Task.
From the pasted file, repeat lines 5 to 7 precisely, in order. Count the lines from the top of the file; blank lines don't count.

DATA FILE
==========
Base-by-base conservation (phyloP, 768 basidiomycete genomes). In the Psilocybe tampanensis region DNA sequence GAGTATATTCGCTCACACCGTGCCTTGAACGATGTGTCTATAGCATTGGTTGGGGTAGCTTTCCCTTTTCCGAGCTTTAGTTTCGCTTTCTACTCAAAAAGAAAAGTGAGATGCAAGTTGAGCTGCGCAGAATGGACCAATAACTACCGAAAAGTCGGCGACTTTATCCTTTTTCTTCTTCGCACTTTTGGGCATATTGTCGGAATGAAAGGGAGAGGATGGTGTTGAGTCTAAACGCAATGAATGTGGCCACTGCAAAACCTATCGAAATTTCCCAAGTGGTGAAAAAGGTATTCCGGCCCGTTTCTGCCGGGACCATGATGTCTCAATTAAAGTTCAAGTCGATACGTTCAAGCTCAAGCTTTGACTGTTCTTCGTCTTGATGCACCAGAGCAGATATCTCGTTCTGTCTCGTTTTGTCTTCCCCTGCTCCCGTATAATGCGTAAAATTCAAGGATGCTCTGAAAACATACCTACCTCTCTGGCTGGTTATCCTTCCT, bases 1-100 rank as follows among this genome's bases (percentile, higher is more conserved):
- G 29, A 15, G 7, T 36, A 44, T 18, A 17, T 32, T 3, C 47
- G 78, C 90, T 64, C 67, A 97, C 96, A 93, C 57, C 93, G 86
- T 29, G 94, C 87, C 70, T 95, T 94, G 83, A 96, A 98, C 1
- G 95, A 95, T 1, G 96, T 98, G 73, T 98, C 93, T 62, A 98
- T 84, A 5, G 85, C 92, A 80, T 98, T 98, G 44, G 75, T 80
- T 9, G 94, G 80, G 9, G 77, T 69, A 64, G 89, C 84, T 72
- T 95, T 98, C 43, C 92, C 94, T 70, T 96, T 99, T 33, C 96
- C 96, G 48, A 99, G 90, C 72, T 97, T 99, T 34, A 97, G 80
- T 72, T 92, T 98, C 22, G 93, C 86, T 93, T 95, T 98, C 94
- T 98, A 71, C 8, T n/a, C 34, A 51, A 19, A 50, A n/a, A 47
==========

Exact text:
- G 95, A 95, T 1, G 96, T 98, G 73, T 98, C 93, T 62, A 98
- T 84, A 5, G 85, C 92, A 80, T 98, T 98, G 44, G 75, T 80
- T 9, G 94, G 80, G 9, G 77, T 69, A 64, G 89, C 84, T 72